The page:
Prometheus even follows a similar outline to Alien: a group of people aboard a space ship explore the unknown on an alien planet, they discover dead Space Jockey(s), killer alien(s) abound, lots of bad things happen, the whole crew dies, and a single female heroine survives, flying into space. So it’s not a sequel then? Riigghhht! It’s practically a glossier, much less scarier remake. The overt Alien connection does Prometheus a major disservice because as a viewer, it’s difficult to watch the film without trying to formulate how it “fits” within the Alien canon. All of the similarities just create a lot of unnecessary confusion.

#2 Major Flaw: Smart people doing stupid things. Many of these characters are suppose to be scientists, biologists and others whom appear to be at the top of their given field, otherwise why would they be on such an important mission? Given that fact the majority of them have Dr. as part of their surname, well, you wouldn’t know it by their idiotic actions.

Some of those actions, many of which are major points that advance the story, include:
• Removing your helmet/breathing apprataus after only being on an alien planet for about 5 minutes.
• Realizing that your infected with something alienish, not telling anyone, then having sex with your girlfriend.
• Getting lost in a structure where you’re the guy in charge of the cool levitating gizmo robotic mapping devices.
• Leaving the bridge of your ship completely unmonitored while two of your crew are stuck inside an obviously hostile unknown alien environment, then turning off the monitor (their only lifeline to help) when you leave to go play slap-and-tickle with the hot shipmate. Then, when said members are discovered dead, nobody checks the recorded video system to find out what happened?
• Opening the bay door for a crew member whose gone missing and shows up doing the broke back crab crawl with a totally melted off helmet shield in an environment where no human could breathe. The same member then wipes out half the crew and nobody really seems to care or even comment about it.
• Discovering an obviously not friendly, alien, snake like creature then trying to coax it come to you like it’s a warm and fuzzy bunny.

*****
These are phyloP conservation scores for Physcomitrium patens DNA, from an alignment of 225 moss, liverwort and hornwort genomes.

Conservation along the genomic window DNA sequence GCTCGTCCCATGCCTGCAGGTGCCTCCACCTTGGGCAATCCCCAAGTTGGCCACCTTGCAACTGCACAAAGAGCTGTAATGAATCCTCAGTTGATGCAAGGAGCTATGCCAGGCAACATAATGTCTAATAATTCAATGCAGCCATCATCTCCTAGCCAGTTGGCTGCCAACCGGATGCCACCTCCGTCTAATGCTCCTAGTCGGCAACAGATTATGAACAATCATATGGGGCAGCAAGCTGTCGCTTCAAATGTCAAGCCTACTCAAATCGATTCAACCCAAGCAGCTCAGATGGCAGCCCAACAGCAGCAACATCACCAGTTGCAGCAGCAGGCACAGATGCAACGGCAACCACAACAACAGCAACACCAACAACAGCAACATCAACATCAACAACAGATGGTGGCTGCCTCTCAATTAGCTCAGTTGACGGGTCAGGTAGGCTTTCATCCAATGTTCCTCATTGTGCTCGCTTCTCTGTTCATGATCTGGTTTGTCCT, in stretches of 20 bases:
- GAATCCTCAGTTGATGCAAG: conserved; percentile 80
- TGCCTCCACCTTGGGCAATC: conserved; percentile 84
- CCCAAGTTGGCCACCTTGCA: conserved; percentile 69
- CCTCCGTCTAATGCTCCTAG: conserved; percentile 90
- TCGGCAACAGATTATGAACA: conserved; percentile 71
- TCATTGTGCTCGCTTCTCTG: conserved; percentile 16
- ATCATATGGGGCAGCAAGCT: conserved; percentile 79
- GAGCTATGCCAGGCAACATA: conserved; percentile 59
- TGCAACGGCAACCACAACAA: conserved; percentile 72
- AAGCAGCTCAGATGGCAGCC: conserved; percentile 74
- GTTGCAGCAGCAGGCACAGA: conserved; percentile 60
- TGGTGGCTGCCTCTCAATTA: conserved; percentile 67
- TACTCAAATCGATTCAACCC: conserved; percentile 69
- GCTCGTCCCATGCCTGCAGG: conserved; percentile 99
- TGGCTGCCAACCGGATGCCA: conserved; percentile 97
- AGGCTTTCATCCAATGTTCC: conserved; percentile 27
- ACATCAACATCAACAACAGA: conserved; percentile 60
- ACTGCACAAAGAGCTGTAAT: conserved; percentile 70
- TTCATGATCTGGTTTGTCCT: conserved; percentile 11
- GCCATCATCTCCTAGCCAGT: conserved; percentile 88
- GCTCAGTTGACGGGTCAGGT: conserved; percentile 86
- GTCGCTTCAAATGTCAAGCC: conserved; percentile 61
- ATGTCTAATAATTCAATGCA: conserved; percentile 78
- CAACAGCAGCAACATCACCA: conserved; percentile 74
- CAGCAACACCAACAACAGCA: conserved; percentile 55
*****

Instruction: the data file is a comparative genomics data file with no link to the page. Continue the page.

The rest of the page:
• Almost being killed by being impregnated with a rapidly growing alien life form and not telling anyone, then going on a science field trip with the people (who just engineered your pregnancy then tried to stash you along with your unborn alien baby inside a cryo-sleep chamber) only minutes after it was violently removed from your body.
• The inability to run at an angle!

There are many more stupid actions by smart people that occur in the film but I’ll stop here because I eventually would like to finish this article. Due to their vast stupidity as a whole, it’s very difficult to relate to the characters and consequently the audience fails to connect to them. I can’t remember how many times I’ve seen top writers interviewed about their craft and they all preach: “Relatable characters are the key to storytelling!” Had any of Prometheus’characters acted like they were on a very important mission to another fricking planet, and portrayed any sense of realism to they way they should have been trained and consequently conducted themselves (during such an important mission) the ambiguity left by the quasi-existential plot would been much easier to swallow.

The Bottom Line
In the end, Prometheus is only meagerly satisfying by offering up a mix of great visuals, high quality production values (including the best 3D ever), as well as a lot of smart people doing stupid things and enough unanswered plot lines/mysteries to fill a completely new season of LOST. At times Prometheus is awe inspiring, however its many flaws left me feeling empty.

Seriously, run at an angle for crying out loud!


Top 5 Tim Burton Films – coregeek retrospective

Tim Burton’s Dark Shadows opened on Friday. Given the mixed reviews, tepid box office take and general reactions such as this, I’m re-posting this article which I wrote before the release of Burton’s Alice in Wonderland in 2010.

Beetle Juice

Macabre madness in a comedy where the phenomenal Michael Keaton (as Beetlejuice) steals the show from a very talented cast including: Catherine O’Hara, Jeffrey Jones, Alec Baldwin and Geena Davis. Beetle Juice is delicious mix of weirdness and laughs. A true cult classic.


Face it, comic based movies were a joke before 1989’s Batman. Burton ushered in a whole new wave of what comic based films could aspire to. Keaton proved to the world he was worthy of the cape. Nicholson turned in the performance of his career. Bassinger was gorgeous.

Ed Wood

Probably Burton’s most zany, yet a compelling drama at the same time. Depp and Landau were wonderful together. Is it the truth? Who knows, who cares? It’s a truly a celebration of what made Wood so captivating as the “worst director of all time.”

Edward Scissorhands

Sublimely eccentric fable about a boy with scissors for hands who falls for a girl. Laughs and tears ensue with a heartfelt bittersweet ending. Really? Could anyone else but Burton have made this film?

The Nightmare Before Christmas
Okay, okay, yes technically it isn’t a Burton film but he created the characters, wrote the story and served as executive producer. Nevertheless TNBC it quintessential Burton. Filled with quirky, funny and lovable characters (who aren’t always what they seem on the outside), great music and wonderfully designed sets in a world full of scares, charm and even life lessons to be learned. What’s not to love?